Leyton said, “the Detroit oversight commission is more police centered. Leyton explained that Genesee County’s oversight commission would involve the entire criminal justice system: prosecutor, sheriff, police chiefs, and the courts. Leyton said, “that way it’s going to allow individuals to have input into the entire system as opposed to just police oversight.”
Asked how “the process of oversight” would be carried out. Leyton responded “it’s still in the formation stage.” But he added, “we would meet periodically and we would have discussions about current and upcoming cases. We would discuss the types of investigative techniques that are being used.”
Leyton said about the Genesee County oversight commission, “We’re looking to reach out and involve the community as we move forward in making policy in the criminal justice community. I think that it’s important that folks from every corner of the community be involved, have input and be able to communicate with the policy makers.”
Leyton said the oversight commission gives the community input into the criminal justice system. We have tried to involve the community before but this would be a more formalized approach.
Police Oversight Commission will be made up of law enforcement and residents
The Genesee County Police Oversight Commission will be made up of members of law enforcement including local Michigan State Police lieutenant Yvonne Brantly, Genesee County Sheriff Chris Swanson, Flint Police Chief Phil Hart, members of the Flint Township Police Department and the Genesee County Prosecutor’s office. In addition, there will be nine members of the public from each of Flint’s nine wards.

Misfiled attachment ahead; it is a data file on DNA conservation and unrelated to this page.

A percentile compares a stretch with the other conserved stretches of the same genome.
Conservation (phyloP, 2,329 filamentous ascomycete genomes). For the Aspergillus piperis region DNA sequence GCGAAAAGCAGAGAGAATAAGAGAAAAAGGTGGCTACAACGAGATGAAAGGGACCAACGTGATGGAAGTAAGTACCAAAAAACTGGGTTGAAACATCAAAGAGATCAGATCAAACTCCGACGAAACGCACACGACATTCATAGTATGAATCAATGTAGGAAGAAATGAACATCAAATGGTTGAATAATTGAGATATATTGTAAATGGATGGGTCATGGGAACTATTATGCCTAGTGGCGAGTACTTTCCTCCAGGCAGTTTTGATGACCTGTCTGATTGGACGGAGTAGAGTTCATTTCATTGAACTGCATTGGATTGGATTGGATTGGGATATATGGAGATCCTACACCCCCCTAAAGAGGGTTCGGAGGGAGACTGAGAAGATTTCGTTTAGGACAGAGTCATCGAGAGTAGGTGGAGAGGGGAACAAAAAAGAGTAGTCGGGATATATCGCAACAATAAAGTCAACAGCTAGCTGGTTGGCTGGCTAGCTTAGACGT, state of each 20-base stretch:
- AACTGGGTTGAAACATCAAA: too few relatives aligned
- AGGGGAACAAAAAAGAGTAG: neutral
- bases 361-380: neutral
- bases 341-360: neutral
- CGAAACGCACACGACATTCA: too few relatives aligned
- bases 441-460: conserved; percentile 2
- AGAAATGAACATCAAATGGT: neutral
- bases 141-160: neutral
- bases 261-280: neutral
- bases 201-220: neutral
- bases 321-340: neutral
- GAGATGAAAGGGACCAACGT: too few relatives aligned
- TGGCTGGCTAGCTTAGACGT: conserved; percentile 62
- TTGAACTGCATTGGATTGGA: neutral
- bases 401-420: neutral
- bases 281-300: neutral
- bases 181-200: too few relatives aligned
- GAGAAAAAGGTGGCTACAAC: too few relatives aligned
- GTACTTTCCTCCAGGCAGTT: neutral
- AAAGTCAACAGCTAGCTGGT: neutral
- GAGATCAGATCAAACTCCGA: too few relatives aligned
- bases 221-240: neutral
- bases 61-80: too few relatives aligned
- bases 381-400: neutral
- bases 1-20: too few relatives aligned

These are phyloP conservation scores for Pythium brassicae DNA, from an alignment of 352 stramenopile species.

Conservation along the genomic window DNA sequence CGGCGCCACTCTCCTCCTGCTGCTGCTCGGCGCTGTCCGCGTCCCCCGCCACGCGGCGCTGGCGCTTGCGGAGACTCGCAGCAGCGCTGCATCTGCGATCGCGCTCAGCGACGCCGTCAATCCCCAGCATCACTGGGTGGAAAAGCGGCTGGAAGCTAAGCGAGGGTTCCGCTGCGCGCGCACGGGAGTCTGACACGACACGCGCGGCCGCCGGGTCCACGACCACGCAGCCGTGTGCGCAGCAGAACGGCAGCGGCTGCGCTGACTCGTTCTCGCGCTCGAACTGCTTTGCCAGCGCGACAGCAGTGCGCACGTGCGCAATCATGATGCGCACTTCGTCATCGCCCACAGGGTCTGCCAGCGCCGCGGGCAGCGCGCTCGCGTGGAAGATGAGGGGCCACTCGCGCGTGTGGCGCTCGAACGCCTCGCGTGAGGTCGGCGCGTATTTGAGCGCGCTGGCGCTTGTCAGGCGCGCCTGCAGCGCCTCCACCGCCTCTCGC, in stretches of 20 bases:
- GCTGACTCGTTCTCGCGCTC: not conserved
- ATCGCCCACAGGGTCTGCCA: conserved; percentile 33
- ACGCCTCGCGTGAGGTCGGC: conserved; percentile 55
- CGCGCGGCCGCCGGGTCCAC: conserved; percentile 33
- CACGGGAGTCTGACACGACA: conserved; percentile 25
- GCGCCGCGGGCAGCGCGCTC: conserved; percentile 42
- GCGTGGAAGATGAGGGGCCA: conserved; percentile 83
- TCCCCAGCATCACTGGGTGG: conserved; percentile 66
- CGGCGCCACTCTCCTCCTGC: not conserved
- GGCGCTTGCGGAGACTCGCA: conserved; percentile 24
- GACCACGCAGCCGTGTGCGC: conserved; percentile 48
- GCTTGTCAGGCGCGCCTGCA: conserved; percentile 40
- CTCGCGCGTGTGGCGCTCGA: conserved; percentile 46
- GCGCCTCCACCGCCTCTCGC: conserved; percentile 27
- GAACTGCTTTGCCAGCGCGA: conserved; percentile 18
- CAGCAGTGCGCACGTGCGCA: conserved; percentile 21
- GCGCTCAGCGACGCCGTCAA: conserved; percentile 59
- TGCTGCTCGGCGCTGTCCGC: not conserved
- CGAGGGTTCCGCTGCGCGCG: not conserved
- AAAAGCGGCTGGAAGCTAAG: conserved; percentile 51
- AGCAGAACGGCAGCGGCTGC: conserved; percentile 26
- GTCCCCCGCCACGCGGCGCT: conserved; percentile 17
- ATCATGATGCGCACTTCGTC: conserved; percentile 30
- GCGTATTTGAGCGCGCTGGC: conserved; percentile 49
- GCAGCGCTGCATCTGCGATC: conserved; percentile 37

Robinson said Black Lives Matter Flint is going to take the next three to four weeks off so they can plan more extensively for the oversight commission. When they reconvene they expect to establish an application process for members of the public to apply for a place on the commission. The regular meetings of the oversight commission will be open to the public.
Police brutality cases in Genesee County
EVM asked Prosecutor Leyton about the number of police brutality cases in Genesee County. Leyton responded he doesn’t believe there have been many cases in Genesee County.
“Over the years we haven’t had very many at all,” he said. “We have had some incidents and there have been somethings in the jail that have occurred as well.”
Leyton continued, “I think over the years we’ve had very good relationships with the various groups in the community. We’ve had very good communication. Whenever we have had an issue, we’ve reached out to the pastors in the community. But this approach [a Police Oversight Commission] would formalize it a little bit. So we would have regular meetings rather than just meet when there’s an issue. This way we’ll be having meetings even when there isn’t an issue.”
Black Lives Matter Flint chapter led by Robinson separate and different than Black Lives Matter Advisory Council formed by Mayor Neeley
At the beginning of June, Flint Mayor Sheldon Neeley established a Black Lives Matter Advisory Council to the Flint Police Department. Robinson clarified that the Black Lives Matter Flint Chapter that he is the president of “is in no way, shape or form connected with” Mayor Neeley’s Black Lives Matter group.
EVM assistant editor and reporter Tom Travis can be reached at firstname.lastname@example.org.